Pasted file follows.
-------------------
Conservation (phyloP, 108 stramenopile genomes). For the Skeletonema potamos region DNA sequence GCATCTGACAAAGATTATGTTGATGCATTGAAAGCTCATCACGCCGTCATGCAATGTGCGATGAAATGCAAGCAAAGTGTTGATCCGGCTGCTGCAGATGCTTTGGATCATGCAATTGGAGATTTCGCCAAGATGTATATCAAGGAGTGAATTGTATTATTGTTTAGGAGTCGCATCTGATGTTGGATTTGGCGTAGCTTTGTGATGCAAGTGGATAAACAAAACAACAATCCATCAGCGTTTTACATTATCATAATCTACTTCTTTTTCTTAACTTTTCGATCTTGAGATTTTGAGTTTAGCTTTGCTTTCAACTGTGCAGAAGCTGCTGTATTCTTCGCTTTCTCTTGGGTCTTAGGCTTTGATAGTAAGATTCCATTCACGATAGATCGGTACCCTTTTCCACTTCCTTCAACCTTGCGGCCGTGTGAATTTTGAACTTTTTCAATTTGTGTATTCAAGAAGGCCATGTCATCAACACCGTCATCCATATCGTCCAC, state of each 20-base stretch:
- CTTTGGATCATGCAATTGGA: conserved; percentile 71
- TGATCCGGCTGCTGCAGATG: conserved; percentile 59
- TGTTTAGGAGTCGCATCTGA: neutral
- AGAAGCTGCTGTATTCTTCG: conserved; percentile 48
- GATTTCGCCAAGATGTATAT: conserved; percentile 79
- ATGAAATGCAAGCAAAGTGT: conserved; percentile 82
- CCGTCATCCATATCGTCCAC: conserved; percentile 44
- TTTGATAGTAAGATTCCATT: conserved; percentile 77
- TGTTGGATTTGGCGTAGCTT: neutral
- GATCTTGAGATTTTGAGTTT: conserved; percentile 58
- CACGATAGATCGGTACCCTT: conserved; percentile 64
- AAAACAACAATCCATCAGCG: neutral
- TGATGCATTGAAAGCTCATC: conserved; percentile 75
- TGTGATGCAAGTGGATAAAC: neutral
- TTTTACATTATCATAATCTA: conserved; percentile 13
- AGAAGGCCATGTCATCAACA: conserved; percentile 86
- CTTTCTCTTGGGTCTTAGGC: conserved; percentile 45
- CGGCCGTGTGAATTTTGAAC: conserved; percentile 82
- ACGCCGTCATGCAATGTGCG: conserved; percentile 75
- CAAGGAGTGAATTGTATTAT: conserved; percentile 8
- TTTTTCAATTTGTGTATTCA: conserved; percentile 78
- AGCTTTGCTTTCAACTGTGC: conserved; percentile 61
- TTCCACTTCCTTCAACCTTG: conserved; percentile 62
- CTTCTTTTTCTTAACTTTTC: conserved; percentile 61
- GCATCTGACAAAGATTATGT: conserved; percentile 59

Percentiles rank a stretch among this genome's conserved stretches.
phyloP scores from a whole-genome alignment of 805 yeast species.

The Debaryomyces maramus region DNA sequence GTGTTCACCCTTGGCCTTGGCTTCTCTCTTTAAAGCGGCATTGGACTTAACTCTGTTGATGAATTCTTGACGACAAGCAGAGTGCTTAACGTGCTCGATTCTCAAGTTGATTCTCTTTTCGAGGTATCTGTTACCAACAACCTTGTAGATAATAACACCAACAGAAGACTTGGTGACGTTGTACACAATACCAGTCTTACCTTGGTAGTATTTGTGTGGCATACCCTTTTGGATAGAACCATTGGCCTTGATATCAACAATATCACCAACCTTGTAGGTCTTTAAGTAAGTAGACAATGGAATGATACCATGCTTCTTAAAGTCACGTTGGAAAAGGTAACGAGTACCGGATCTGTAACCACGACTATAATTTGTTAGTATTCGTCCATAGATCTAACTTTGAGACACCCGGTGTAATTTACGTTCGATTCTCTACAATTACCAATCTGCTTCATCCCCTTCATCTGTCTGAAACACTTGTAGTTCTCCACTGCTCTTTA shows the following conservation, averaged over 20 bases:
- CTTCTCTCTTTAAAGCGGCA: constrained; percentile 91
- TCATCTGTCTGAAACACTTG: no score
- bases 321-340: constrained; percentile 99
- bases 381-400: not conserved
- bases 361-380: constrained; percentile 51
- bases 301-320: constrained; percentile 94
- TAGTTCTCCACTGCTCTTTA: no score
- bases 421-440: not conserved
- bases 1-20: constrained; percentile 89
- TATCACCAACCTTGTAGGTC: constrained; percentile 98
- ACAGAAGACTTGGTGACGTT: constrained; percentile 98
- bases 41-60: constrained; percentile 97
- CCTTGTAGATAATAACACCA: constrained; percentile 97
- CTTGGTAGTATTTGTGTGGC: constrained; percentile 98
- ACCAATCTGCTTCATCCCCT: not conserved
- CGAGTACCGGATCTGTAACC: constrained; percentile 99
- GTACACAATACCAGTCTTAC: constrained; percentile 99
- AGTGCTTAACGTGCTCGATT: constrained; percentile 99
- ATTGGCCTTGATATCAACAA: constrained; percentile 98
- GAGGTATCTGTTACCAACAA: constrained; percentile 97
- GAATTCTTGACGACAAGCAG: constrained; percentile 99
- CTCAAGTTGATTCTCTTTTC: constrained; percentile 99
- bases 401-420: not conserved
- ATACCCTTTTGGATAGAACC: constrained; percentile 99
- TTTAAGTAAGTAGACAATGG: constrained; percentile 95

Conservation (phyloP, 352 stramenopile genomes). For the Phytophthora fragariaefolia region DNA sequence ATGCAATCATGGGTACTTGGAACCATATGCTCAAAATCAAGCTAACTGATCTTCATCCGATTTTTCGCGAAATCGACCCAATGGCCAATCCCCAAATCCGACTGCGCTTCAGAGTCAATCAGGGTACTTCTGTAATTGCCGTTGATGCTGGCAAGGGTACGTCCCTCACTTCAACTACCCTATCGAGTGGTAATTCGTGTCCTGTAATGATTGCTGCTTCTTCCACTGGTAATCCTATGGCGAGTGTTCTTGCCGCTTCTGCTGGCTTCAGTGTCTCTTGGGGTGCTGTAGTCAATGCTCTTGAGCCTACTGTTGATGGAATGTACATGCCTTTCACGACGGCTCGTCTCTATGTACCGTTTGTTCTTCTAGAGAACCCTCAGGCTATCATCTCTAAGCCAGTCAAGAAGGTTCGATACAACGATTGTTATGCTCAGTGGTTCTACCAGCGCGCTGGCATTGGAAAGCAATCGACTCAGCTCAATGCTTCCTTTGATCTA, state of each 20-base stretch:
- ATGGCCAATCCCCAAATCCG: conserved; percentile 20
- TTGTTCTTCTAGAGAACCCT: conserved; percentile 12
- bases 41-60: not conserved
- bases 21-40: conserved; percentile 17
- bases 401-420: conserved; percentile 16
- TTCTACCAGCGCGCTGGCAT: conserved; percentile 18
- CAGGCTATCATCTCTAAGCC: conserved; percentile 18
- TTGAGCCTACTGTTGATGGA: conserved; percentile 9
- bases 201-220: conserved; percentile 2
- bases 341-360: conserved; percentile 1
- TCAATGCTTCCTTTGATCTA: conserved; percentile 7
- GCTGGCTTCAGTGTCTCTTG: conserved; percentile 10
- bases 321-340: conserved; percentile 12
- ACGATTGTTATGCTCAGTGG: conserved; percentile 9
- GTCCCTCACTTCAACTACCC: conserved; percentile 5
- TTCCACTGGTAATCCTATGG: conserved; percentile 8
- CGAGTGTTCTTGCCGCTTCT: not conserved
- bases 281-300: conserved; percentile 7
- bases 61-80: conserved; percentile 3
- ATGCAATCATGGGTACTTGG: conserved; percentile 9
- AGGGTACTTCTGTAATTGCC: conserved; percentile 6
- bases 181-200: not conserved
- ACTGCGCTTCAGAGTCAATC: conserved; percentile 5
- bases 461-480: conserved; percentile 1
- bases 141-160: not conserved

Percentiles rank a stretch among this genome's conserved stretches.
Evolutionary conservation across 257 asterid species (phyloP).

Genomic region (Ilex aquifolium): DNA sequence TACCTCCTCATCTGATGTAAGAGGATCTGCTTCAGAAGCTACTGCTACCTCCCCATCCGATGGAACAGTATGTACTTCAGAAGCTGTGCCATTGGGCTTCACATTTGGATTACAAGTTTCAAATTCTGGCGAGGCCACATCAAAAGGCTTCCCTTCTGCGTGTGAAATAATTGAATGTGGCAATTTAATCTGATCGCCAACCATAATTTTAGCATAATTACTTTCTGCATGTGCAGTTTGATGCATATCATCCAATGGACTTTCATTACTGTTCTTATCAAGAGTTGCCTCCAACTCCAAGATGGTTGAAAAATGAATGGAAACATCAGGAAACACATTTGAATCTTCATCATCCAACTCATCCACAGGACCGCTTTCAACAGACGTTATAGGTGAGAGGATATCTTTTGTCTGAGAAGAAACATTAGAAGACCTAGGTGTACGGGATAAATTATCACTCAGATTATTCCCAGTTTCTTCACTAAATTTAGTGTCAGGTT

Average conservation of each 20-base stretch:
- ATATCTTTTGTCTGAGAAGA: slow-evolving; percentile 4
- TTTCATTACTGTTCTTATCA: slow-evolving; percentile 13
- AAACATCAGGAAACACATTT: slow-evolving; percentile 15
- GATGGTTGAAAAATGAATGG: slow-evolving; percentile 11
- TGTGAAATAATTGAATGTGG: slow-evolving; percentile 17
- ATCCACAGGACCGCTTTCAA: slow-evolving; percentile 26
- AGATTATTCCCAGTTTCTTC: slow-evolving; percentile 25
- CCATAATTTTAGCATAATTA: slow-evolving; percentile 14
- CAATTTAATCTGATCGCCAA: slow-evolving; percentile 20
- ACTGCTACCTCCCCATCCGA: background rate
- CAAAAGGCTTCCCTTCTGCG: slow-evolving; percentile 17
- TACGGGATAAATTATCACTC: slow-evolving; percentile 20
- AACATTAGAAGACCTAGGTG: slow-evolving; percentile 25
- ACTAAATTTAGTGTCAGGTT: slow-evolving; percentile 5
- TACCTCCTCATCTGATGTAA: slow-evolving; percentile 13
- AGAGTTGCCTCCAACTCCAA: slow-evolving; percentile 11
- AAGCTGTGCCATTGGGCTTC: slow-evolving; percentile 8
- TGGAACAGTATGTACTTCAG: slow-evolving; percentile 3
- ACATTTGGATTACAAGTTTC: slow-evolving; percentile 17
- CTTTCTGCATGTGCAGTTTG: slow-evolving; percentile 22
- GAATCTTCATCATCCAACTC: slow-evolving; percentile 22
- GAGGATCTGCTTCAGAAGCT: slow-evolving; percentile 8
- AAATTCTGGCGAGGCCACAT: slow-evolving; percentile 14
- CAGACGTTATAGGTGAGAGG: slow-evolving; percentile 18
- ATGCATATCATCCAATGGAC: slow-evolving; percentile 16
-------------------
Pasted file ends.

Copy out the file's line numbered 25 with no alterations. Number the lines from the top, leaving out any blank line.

- CTTCTTTTTCTTAACTTTTC: conserved; percentile 61